Author urges investors to seek dividend-payers with moats.
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By Josh Peters, CFA | 07-22-05 | 06:00 AM | Email Article

Not only do dividend-seekers sleep better at night, they earn higher returns, too. Such is the key finding in what should be one of the most influential investment books of the year, Jeremy Siegel's The Future for Investors.

Josh Peters, CFA, is the editor of Morningstar DividendInvestor, a monthly newsletter that provides quality recommendations for current income and income growth from stocks, and is author of The Ultimate Dividend Playbook (John Wiley & Sons, 2008). Josh joined Morningstar in 2000 as an automotive and industrial stock analyst. After leaving in 2003 to join UBS Investment Bank as an equity research associate, he returned to Morningstar in 2004 to develop DividendInvestor. Click here for a free issue of DividendInvestor.

This book will turn some heads. It issues a withering blow to growth and technology enthusiasts and clearly establishes what many investors have either suspected or known for a long time: Dividends are a proven vehicle for healthy long-term total returns.

And as it turns out, Siegel's extensive research into the drivers of individual stock performance backs the foundation of Morningstar's philosophy: Seek companies with economic moats and buy at attractive valuations.

Professor Siegel Rides Again
The famed Wharton professor is the godfather of the bull market. In his influential 1994 book, Stocks for the Long Run, Siegel built a compelling case that stocks are not only the highest-returning asset class, but an asset class that becomes less risky with longer holding periods, eventually becoming less risky in real terms (that is, measured by purchasing power) than fixed-income instruments.

By redefining the notion of risk and what type of rewards to expect, Siegel did as much as anyone in academia to usher millions of new investors into the stock market.

But Stocks for the Long Run dealt primarily with stocks as an asset class and devoted relatively little space to what specific stocks or sectors investors should own, which indirectly implied that index funds were as good as anything. The Future for Investors picks up where Siegel's last book left off: What are the market's internal drivers, and how can we pick the best stocks?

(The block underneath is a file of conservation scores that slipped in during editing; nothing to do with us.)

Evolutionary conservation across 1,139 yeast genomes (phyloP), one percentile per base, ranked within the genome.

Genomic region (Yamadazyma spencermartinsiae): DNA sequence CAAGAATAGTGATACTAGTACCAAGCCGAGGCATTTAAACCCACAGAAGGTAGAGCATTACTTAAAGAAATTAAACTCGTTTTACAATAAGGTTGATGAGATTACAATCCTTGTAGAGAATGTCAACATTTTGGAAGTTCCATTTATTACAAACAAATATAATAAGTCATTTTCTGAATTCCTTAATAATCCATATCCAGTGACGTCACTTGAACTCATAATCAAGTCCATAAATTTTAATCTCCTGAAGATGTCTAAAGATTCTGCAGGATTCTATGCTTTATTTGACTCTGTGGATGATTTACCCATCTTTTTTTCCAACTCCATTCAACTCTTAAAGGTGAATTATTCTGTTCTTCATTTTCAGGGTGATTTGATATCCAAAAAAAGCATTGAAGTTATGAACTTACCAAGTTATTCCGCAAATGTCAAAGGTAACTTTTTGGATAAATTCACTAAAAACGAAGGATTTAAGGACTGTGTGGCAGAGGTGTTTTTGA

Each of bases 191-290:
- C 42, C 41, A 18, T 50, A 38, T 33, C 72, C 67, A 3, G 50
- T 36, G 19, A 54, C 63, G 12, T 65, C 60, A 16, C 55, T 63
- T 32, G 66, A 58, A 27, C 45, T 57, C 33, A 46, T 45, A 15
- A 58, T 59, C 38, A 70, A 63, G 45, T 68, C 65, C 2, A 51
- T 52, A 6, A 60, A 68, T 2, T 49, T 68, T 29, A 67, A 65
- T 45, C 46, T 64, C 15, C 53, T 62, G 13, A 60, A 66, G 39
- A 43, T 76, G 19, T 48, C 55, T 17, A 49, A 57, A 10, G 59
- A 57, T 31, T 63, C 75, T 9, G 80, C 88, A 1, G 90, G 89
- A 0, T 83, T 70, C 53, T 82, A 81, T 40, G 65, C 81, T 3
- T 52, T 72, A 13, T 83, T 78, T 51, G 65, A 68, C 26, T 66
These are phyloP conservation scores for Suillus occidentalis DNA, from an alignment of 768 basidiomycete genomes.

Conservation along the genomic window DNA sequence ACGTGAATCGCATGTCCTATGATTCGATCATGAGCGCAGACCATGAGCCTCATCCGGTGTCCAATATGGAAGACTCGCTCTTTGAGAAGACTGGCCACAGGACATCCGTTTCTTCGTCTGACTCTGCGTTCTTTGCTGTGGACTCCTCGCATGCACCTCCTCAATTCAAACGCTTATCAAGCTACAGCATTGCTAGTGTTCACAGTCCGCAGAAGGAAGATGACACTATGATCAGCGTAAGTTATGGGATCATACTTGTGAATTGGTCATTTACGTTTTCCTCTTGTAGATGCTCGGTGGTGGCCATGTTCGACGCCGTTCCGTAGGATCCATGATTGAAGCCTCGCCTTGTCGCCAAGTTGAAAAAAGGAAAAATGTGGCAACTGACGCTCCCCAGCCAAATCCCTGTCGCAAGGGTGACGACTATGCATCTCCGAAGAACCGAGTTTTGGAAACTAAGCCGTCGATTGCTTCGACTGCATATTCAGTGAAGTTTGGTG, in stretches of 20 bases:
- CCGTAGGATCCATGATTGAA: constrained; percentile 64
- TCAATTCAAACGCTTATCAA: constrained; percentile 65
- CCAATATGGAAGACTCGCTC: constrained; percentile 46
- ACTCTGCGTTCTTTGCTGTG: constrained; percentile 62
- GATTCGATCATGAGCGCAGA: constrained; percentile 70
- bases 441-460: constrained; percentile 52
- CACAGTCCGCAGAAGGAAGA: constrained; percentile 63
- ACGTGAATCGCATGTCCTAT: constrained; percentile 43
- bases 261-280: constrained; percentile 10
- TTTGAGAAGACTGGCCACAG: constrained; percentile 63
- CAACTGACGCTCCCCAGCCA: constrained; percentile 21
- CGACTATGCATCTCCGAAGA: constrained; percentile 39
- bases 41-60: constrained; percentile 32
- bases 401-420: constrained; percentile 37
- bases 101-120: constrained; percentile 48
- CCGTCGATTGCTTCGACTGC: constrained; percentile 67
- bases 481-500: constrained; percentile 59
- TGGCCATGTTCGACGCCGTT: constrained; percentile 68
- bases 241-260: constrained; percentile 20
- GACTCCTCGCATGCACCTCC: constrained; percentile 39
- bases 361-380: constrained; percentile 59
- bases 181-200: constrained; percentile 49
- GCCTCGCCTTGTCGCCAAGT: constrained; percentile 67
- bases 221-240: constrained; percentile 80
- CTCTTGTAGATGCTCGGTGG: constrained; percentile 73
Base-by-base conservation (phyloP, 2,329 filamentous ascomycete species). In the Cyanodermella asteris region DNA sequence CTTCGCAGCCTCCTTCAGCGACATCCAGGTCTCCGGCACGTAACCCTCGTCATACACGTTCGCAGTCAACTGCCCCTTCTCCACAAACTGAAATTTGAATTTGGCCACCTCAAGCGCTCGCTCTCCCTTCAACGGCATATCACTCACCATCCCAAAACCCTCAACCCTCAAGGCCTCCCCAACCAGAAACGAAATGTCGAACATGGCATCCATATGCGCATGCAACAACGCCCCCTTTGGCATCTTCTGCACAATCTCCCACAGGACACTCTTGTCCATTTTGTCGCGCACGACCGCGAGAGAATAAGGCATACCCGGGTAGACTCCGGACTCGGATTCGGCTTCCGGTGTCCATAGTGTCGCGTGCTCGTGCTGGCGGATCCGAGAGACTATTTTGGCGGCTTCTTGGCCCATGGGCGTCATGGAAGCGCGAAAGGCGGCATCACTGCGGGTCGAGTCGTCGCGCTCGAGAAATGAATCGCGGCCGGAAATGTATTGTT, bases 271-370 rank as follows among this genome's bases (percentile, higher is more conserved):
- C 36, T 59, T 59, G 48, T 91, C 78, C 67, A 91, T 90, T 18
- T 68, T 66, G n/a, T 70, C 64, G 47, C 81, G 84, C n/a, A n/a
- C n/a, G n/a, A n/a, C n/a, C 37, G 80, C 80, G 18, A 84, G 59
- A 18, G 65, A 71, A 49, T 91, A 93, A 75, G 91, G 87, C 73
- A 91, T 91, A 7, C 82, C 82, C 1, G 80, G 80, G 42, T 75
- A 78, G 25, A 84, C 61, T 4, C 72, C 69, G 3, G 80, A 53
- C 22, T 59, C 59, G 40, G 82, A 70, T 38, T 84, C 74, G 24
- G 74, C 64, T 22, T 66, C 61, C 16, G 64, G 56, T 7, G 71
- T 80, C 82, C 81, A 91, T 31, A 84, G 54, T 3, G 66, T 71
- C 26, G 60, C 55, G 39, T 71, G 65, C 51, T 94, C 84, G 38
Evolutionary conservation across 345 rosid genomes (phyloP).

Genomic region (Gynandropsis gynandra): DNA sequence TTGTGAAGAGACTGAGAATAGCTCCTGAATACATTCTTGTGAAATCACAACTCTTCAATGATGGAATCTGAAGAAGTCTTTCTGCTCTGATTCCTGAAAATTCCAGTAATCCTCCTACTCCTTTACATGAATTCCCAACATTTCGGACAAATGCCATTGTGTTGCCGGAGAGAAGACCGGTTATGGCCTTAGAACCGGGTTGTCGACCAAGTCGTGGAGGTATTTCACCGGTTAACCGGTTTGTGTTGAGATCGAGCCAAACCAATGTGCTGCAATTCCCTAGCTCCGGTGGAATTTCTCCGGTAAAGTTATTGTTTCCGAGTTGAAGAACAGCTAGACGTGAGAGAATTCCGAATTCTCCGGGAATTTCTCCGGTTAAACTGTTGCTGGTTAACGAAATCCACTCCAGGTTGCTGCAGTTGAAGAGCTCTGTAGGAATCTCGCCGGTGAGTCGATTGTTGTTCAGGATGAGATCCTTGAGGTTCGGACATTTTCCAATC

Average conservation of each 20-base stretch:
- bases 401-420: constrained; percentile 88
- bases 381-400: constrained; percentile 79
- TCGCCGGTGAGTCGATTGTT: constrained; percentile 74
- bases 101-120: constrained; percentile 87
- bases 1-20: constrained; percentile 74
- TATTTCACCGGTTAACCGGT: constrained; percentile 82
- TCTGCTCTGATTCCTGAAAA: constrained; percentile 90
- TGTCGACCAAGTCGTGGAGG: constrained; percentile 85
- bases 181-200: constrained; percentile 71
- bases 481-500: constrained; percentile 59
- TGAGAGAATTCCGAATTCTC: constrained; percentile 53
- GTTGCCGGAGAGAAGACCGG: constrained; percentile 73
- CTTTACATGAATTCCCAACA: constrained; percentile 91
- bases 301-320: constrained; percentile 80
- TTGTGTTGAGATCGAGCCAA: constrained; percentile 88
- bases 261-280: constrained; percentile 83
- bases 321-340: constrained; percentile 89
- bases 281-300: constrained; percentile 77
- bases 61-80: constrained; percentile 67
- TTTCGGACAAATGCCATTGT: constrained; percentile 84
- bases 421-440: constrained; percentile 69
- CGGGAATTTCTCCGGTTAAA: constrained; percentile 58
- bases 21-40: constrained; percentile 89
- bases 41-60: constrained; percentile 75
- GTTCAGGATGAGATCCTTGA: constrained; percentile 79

Growth Does Not Equal Return
The centerpiece of Siegel's latest research is a bunker-busting review of S&P 500 constituents from the inception of the index in 1957 through the end of 2003. Why bunker-busting? Technology--the engine of economic growth, ostensibly the wellspring of wealth--is finally revealed with mathematical certainty as having been a raw deal for the average investor.

Let's say it's 1950. You have just two stocks to pick from: Standard Oil of New Jersey and  International Business Machines . One is a lumbering behemoth in a stagnating, cyclical, heavily regulated business. The other, much smaller, holds a near monopoly on what looks to be one of the greatest growth fields in history.

Siegel found that Standard Oil of New Jersey (which became  ExxonMobil ) was the better investment by 0.6% per year--and over 53 years, that results in 32% greater compounded value. IBM's sales, earnings, and even dividends all (predictably) grew faster than ExxonMobil's. Unfortunately for IBM shareholders, IBM started out with a yield of about 2%, while ExxonMobil was paying 5%. ExxonMobil's lower valuation, higher dividends, and--this is critical--the opportunity to reinvest dividends in more low-priced, high-yielding stock more than made up for the difference in earnings growth.